really', `because what I do comes from the heart.'" Id. (Tutone
Report at 5). In response to the "Abel Becker Cognition Scale,"
Lake agreed with the following statements:
3) A child 13 or younger can make her (his) own
decision as to whether she (he) wants to have
sex with an adult or not.
12) Sometime in the future, our society will
realize that sex between [a] child and an
adult is allright [sic].
19) My daughter (son) or other young child knows
that I will still love her even if she refuses
to be sexual with me.
27) An adult can know just how much sex between
him (her) and a child will hurt the child
Id. (Tutone Report at 2). Lake's agreement with these
statements, as well as his belief that he has not done anything
wrong, clearly demonstrates that Lake is not having trouble
resisting an impulse that he believes is wrong; rather, Lake
simply does not believe that the impulse is wrong. Cf. McBroom,
124 F.3d at 549 (remanding to the sentencing court because of
evidence that "[a]lthough McBroom understood the moral and
legal implications of this activity, he was unable to
discontinue the practice") (emphasis added).
Furthermore, Foley's report indicates that Lake has no
"difficulties with . . . impulsiveness." Lake's Motion, Ex. A
(Foley Report at 3). But see id., Ex. B (Tutone Report at 5)
(determining that Lake has "poor impulse control" and
"compulsive pedophilic sexual behaviors"). Similarly, Foley
concluded that "Mr. Lake's protocol indicates that he typically
has good capacities for control but that he is currently
experiencing a significant increase in situationally determined
stress." Id., Ex. A (Foley Report at 9). Foley also found that
"[t]here are no strong indications of problems with impulse
control or anger management." Id. (Foley Report at 10). Lake's
own behavior confirms Foley's conclusion that Lake does not
have a problem controlling his impulses. Lake told Foley that:
"In March or April, 1997,
[Lake] recalls coming to the realization that downloading
[child pornography] was an `obligation' and that he was `really
sick of it'. He said that he could resist it for a few days but
that he didn't want to `stop cold turkey.'" Id. (Foley Report
at 5) (emphasis added). In sum, there is compelling and
persuasive evidence in the record which reflects that Lake does
not believe that his conduct was wrongful, and that he has no
difficulty in controlling his impulses. Accordingly, I find, by
a preponderance of the evidence, that Lake does not, and never
has, suffered from a cognitive or a volitional dysfunction.
Therefore, I will deny Lake's motion for a downward departure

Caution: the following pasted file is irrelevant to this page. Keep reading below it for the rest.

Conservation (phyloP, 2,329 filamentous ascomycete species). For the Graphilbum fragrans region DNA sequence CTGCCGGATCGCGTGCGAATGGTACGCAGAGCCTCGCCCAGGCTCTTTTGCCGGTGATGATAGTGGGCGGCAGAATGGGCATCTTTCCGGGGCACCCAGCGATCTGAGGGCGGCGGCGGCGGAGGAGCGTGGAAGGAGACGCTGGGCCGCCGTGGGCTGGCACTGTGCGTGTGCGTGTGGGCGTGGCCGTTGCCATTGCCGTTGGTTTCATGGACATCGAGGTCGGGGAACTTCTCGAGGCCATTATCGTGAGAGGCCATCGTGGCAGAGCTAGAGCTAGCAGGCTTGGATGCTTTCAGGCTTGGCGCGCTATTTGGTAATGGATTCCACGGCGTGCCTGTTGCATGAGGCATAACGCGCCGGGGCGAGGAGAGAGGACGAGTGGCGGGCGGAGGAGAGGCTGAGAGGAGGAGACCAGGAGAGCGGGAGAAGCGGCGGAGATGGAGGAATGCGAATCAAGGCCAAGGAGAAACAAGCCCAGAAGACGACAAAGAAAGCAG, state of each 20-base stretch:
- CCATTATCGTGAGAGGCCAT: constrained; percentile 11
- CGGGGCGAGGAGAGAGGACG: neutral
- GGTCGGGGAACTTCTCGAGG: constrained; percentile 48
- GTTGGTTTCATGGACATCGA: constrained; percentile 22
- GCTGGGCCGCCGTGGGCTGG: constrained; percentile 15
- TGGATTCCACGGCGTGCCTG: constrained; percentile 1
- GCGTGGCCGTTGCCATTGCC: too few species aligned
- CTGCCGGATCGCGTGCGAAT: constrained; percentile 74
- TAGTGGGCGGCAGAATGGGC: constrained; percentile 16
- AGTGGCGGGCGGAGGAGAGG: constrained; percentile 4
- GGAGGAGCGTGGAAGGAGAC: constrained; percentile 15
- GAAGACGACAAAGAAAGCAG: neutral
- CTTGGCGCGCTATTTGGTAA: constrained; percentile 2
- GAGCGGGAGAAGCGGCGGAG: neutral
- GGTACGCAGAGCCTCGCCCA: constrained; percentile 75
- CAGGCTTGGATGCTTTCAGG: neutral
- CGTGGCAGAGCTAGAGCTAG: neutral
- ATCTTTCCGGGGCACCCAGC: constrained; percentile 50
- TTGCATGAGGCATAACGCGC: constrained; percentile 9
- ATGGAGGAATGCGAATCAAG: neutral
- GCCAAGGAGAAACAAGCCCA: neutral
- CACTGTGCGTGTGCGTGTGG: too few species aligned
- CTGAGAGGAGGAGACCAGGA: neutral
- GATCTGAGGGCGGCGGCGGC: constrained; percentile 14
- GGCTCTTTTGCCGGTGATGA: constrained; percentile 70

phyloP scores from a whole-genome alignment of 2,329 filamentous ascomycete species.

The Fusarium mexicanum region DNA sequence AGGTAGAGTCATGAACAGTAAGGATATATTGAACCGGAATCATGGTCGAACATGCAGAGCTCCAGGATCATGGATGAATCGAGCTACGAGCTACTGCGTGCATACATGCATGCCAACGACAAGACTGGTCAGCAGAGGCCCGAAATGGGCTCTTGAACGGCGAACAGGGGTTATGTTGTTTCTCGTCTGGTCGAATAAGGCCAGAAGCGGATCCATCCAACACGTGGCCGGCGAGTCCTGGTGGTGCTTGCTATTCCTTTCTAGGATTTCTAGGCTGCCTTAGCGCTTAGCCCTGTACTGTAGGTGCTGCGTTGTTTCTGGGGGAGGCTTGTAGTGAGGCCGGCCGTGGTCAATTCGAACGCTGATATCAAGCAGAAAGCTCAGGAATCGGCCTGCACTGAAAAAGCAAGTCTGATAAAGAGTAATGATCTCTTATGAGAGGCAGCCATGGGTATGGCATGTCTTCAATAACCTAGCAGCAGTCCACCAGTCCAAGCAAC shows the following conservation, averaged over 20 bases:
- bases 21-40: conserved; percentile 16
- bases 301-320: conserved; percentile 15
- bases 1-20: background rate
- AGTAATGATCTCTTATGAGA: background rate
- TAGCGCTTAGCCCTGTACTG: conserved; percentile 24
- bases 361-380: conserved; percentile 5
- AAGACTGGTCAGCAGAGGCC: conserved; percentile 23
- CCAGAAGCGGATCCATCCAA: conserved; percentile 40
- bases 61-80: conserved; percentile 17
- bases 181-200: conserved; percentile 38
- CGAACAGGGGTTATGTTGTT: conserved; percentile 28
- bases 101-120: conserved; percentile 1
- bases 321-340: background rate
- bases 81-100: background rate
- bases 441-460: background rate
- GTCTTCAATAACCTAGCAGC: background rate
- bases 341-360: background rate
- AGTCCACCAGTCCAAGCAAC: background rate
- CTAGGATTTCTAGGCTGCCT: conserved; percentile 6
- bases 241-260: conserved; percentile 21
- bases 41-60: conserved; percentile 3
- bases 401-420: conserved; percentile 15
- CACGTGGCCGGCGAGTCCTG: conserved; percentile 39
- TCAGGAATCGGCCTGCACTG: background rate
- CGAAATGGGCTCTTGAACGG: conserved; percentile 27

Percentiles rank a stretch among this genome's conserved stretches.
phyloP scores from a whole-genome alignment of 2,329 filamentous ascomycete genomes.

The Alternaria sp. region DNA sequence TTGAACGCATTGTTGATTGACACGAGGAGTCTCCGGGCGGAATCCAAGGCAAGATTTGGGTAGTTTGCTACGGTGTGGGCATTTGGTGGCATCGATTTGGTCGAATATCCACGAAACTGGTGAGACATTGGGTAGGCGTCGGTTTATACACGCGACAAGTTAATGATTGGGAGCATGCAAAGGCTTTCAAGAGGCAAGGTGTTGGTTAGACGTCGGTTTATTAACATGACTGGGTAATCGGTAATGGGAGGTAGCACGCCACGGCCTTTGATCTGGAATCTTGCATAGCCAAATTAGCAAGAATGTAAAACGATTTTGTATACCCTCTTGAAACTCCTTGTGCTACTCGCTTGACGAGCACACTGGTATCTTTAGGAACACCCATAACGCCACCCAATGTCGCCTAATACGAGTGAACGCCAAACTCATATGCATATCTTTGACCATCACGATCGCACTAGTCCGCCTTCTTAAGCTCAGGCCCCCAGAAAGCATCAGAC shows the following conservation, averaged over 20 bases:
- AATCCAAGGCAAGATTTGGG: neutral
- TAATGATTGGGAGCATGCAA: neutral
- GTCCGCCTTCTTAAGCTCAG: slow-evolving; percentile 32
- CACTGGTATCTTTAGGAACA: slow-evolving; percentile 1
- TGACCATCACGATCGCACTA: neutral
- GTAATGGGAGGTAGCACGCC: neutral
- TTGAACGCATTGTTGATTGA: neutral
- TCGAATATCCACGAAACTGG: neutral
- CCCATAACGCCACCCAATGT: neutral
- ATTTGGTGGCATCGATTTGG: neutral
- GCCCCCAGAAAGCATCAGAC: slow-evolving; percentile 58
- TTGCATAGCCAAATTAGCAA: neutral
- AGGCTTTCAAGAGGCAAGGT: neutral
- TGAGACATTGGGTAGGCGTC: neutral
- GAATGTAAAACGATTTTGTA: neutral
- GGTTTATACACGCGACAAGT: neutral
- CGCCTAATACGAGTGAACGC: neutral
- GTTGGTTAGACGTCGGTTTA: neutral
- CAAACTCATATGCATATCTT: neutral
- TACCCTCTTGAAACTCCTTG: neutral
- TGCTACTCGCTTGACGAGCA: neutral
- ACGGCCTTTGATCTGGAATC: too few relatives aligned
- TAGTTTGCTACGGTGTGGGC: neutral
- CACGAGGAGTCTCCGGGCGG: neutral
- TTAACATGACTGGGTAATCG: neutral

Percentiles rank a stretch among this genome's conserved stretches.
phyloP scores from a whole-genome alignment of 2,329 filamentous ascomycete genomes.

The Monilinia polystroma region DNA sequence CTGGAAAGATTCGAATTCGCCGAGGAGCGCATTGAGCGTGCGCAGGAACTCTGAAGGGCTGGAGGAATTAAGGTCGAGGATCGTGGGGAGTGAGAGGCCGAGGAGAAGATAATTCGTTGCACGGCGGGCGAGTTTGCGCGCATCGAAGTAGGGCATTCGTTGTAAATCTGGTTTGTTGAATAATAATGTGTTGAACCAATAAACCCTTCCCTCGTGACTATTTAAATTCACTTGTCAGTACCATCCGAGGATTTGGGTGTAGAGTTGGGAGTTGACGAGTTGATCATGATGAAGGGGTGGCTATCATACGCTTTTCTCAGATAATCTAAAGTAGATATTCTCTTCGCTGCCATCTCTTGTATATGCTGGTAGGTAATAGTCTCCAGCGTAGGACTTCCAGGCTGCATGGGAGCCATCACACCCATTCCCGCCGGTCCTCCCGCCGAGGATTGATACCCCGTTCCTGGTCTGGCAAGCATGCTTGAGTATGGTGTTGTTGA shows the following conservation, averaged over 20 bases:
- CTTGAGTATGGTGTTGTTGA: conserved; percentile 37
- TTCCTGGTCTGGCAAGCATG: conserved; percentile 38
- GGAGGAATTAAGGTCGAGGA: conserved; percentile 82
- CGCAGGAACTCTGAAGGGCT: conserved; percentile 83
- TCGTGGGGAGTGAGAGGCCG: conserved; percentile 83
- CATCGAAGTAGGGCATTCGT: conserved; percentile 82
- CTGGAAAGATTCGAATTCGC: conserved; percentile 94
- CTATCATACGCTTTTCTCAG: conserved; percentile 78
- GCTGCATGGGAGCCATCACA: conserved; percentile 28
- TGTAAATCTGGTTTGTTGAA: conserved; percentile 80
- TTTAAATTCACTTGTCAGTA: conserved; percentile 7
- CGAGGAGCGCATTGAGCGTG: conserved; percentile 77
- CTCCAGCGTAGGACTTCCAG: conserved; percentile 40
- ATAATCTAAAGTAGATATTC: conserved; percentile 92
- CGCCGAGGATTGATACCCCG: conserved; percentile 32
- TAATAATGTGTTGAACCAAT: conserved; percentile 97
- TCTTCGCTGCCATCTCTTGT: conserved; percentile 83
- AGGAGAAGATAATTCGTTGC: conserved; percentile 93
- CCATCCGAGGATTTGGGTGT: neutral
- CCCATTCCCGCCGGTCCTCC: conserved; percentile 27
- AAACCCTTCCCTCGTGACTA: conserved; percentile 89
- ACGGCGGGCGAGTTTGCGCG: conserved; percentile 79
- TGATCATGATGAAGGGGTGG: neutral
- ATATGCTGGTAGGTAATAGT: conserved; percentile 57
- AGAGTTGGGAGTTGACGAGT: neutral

based on his alleged diminished capacity.
3. Susceptibility to Treatment
Lake argues that his "unusual susceptibility to treatment, as
opposed to incarceration, brings his case outside the heartland
and warrants [a] downward departure." Lake's Motion at 14.
There is no evidence in the record, however, suggesting that
Lake's case is "unusual enough for it to fall outside the
heartland of cases." See Koon v. United States, 518 U.S. 81,
98, 116 S.Ct. 2035, 135 L.Ed.2d 392 (1996). Indeed, Foley
reports that "the best predictor that sexually offending
behaviors will not occur in the future is completion of a sex
offender treatment program." Lake's Motion, Ex. A (Foley Report
at 12). Thus, according to Foley's report, Lake's
susceptibility to treatment does not differ from most sexual
offenders who have yet to undergo appropriate treatment.
Furthermore, there is no evidence in the record to distinguish
Lake's susceptibility to treatment from that of any other
first-time sex offender. Accordingly, in the absence of any
evidence that Lake's case is "outside the heartland" of
Guideline cases, I find that a departure, pursuant to § 5K2.0,
is unwarranted in this case. See United States v. Artim,
944 F. Supp. 363, 367 (D.N.J. 1996) (finding that defendant's
allegations are not "sufficiently `extraordinary' to warrant a
downward departure from the applicable Guideline range").
4. Unusual Potential for Abuse in Prison
Finally, Lake requests that the Court grant a downward
departure, pursuant to § 5K2.0, in light of Lake's appearance
and the crime with which he has been charged. See Lake's Motion
at 16-17. Specifically, Lake contends that because "[h]e is a
slight individual, appears younger than his age, and has some
effeminate characteristics[,] . . . he is particularly